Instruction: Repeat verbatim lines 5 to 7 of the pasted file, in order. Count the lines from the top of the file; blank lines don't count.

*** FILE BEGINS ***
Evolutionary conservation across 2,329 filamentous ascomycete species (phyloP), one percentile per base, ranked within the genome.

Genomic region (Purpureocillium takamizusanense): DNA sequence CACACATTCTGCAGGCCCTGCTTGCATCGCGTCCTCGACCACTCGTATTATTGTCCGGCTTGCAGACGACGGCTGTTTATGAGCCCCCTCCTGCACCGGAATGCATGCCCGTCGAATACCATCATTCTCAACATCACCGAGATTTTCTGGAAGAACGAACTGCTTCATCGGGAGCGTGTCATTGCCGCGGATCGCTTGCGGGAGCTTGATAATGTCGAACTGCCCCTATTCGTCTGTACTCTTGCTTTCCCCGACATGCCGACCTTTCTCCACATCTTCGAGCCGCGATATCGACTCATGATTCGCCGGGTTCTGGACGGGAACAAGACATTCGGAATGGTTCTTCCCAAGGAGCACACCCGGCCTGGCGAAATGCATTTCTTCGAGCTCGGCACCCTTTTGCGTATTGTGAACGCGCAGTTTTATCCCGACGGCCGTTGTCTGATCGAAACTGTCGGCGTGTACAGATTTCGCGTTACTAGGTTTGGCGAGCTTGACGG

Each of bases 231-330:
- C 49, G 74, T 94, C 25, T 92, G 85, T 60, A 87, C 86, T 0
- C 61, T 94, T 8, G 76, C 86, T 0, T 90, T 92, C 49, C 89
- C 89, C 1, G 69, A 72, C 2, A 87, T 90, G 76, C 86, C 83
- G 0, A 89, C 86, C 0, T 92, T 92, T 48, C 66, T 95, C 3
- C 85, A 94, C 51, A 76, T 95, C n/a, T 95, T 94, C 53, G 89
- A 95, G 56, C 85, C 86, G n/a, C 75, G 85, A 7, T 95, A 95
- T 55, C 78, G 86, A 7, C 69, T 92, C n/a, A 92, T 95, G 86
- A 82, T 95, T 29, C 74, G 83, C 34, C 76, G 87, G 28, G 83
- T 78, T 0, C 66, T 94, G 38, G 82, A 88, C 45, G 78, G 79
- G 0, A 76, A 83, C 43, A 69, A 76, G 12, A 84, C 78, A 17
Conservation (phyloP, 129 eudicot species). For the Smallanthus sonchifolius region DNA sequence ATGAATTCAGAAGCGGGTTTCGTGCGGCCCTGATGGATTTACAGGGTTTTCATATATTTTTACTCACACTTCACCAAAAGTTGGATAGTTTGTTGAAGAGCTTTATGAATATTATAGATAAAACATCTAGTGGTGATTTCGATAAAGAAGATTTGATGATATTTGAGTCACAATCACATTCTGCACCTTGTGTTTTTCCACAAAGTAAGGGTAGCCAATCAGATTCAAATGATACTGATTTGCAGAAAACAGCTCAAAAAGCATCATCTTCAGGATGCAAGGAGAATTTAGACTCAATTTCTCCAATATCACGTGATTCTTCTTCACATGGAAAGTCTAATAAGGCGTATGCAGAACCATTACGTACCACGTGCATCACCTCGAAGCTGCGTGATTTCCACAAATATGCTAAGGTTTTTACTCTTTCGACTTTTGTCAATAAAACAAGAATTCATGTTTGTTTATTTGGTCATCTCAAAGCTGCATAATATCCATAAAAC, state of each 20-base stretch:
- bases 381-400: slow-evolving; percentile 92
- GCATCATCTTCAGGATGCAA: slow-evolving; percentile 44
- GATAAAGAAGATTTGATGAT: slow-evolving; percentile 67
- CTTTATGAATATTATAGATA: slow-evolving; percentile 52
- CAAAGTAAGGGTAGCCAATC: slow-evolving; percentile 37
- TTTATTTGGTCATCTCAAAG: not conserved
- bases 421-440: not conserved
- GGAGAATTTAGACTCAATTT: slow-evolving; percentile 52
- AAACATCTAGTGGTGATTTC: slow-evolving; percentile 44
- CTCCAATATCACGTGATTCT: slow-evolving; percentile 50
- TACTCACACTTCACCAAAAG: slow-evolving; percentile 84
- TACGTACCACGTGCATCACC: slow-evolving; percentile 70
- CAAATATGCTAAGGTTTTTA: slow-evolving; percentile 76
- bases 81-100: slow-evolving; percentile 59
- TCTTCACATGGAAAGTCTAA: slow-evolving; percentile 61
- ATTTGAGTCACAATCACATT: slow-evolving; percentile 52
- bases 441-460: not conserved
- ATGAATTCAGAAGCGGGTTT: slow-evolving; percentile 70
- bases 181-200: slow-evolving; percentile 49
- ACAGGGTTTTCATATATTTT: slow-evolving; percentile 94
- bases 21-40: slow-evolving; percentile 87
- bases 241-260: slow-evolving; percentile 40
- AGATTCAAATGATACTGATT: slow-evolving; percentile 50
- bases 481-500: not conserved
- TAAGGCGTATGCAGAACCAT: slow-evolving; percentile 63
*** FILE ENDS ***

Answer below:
- C 61, T 94, T 8, G 76, C 86, T 0, T 90, T 92, C 49, C 89
- C 89, C 1, G 69, A 72, C 2, A 87, T 90, G 76, C 86, C 83
- G 0, A 89, C 86, C 0, T 92, T 92, T 48, C 66, T 95, C 3